One example was someone looking for an old             water heater to make a digester for bio-diesel,             and I had just replaced one, and wanted a home             for it. he came by and we got it out of the             cellar and up the steps to the ground level             together. He knew that it leaked, and it was             still what he needed.

            may be carried to the monthly meetings (I'll be             at one tomorrow night, and may not have time to             answer).

            drives to the home of the person offering it.             (I did this quite recently for a foot of             railroad rail, to make a small anvil.)

            good will. (Typically, this starts with a post             to the club's (e-)mailing list saying "Does             anyone have 'X' at least Y x Z in size, and             someone else says "no -- but can you use Q?"             and another says -- "Yes -- but I'll need help             to dig it out."

    This is just a possible use for your tool -- to help people tell whether they *do* have what is needed -- and can spare it.

    It already exists.

    O.K. It is just a way that people might use what you have started.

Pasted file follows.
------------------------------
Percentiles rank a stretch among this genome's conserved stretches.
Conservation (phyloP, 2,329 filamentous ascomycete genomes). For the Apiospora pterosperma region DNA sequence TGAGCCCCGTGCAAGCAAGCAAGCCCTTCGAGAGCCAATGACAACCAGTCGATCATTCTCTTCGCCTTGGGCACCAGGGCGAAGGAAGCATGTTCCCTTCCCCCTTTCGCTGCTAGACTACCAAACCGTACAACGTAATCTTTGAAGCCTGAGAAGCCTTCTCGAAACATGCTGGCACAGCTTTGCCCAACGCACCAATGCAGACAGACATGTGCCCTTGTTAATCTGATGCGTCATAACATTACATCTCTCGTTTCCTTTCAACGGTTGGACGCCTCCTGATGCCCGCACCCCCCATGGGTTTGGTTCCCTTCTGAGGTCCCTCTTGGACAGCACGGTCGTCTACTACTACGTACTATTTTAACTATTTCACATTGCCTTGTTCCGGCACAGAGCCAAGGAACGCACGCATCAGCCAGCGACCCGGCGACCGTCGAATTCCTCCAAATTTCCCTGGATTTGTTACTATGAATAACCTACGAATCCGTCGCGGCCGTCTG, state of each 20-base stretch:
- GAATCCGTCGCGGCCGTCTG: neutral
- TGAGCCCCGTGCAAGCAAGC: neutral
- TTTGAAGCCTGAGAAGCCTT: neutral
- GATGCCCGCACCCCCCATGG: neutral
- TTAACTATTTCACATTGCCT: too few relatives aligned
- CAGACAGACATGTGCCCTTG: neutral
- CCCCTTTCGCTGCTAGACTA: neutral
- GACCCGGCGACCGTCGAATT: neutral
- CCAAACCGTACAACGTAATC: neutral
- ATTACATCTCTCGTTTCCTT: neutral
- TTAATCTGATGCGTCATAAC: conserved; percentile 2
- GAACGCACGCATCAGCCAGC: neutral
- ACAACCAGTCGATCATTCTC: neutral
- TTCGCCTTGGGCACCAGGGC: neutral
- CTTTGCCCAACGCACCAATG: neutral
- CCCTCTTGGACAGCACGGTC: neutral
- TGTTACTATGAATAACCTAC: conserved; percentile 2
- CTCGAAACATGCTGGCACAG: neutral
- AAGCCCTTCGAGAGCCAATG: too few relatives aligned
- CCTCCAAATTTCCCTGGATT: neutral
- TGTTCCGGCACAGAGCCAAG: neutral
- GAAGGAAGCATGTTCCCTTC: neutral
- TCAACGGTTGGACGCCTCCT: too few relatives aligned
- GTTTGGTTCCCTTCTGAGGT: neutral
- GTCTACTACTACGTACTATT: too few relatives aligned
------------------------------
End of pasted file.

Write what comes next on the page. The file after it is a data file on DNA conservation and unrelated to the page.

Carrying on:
[ ... ]

    That nice red wax is not something to waste. :-)

    O.K.
    Enjoy,         DoN.
--
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DoN. Nichols wrote:

Thanks, DoN. It's in the File.
(...)

That is terrific!
(...)

It's in the File! I wonder if anyone has made candles using that stuff?
--Winston
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I saved a lot of those but never found a good use for them.

The urethane wax in a toilet bowl ring is more flexible than paraffin wax.
In the (cheap) kitchen department there are cutting boards for thick plastic, strainers with stainless steel screening, and SS pots and pans. $1 pots made good front hub dust shields for my old truck; http://picasaweb.google.com/KB1DAL/Parts #
Grade 5 and 8 bolts can be turned and threaded with HSS on a lathe and can save a lot of rough turning when you need a large-head on a smaller shank, for instance to make a saw arbor or milling cutter holder.